It is not uncommon around her to see Maria communing with a donkey or a pony or chatting with some sheep. It is a difficult thing to capture well, and this afternoon, in finger-freezing cold, I took my new Petzal 58 Portrait lens – just as it was when it was invented in 1840, turned my focus gears, inserted my aperture plate, and blew on my fingers and got this shot.
The amazing thing about the Petzal is that you can control what phographers call bokeh, the blurring of the background so that the viewer is drawn to the subject. This is most effective when doing close-up portraits, but also in landscapes, when you are trying to capture a particular part of a scene while also capturing a sense of place.
I like this photo because it shows Maria with her donkey, but you also know where you are and where she is. That is a hat trick.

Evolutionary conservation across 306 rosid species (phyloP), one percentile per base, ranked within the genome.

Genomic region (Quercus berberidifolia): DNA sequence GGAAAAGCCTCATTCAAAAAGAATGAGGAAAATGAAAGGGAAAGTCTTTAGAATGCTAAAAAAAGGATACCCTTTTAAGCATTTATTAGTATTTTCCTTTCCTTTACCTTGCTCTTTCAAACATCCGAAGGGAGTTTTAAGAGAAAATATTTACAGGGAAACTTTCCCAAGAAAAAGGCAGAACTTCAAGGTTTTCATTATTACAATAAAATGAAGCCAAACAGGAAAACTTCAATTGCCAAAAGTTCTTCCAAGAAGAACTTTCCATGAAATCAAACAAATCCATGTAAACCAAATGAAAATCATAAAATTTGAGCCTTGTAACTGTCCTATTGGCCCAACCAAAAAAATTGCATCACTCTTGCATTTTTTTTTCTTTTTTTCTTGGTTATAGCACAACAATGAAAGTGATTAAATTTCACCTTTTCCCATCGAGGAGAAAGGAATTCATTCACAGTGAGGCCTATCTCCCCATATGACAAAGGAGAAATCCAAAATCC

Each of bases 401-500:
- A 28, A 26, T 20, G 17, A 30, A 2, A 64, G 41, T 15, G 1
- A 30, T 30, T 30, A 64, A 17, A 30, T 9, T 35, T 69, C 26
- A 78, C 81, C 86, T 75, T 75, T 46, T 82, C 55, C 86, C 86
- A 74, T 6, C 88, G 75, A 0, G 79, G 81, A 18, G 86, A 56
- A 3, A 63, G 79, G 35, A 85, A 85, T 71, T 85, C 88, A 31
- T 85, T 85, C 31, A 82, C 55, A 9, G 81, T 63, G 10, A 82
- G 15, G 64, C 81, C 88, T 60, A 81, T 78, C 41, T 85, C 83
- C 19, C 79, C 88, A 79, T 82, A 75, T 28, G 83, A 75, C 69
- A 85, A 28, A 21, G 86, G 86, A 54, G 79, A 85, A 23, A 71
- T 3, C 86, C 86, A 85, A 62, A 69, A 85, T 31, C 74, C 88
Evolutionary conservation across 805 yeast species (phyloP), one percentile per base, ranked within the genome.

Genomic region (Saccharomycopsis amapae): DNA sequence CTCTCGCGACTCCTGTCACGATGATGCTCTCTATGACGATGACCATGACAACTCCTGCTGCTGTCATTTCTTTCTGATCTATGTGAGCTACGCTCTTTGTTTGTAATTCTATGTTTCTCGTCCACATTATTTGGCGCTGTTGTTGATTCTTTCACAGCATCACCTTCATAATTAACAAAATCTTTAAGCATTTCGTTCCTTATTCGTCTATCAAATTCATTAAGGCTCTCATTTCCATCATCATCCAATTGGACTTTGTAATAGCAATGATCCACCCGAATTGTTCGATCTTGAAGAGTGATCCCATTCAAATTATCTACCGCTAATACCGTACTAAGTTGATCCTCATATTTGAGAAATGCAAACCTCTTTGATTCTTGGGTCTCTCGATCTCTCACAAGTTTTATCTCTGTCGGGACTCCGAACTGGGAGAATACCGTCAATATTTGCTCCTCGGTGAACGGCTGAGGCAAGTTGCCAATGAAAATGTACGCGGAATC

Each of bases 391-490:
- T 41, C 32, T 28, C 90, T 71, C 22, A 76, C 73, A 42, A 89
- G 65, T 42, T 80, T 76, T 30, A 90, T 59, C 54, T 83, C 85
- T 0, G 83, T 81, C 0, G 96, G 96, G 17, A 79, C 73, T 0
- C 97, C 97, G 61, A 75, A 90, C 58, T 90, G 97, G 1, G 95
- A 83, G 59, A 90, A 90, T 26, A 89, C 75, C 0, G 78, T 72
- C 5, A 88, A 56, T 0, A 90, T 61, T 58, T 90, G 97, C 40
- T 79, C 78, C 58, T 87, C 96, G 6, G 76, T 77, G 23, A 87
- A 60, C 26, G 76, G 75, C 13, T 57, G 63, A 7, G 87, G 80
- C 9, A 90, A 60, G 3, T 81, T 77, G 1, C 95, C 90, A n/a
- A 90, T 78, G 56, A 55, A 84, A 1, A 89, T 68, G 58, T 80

Bokeh makes the photographs so appealing that the viewer is instinctively drawn to the subject. My new Petzval lens permits me to control the swirl and depth of the bokey. As in the above photo, where I focused on Maria and Lulu and the camera knew what to do with the rest.
I was in the farmhouse alone and Maria yelled she was going out to the back pasture. Every day when we are home, she goes out to spend time with the donkeys or with Chloe, her pony. Chloe is leaving us soon, so the time is a bit more charge dand I wanted to capture it
I was taken by the scene. Red up front watching the sheep, the donkeys and some sheep grazing around Maria, a cold clear day and a new lens. I am very excited about the feeling this lens brings, and amazed I got it for a fraction of what new lenses usually cost. Good on me, and thanks to Ely at B&H photo for guiding me to it. The lens is a monumental pain in the ass to use, and I am already the better photographer for that.
Eventually my fingers just froze, and the frost-bitten fingers started to scream. But I did some damage before they did, and I will share it over the next day or so. I'm putting up an album tonight on Facebook.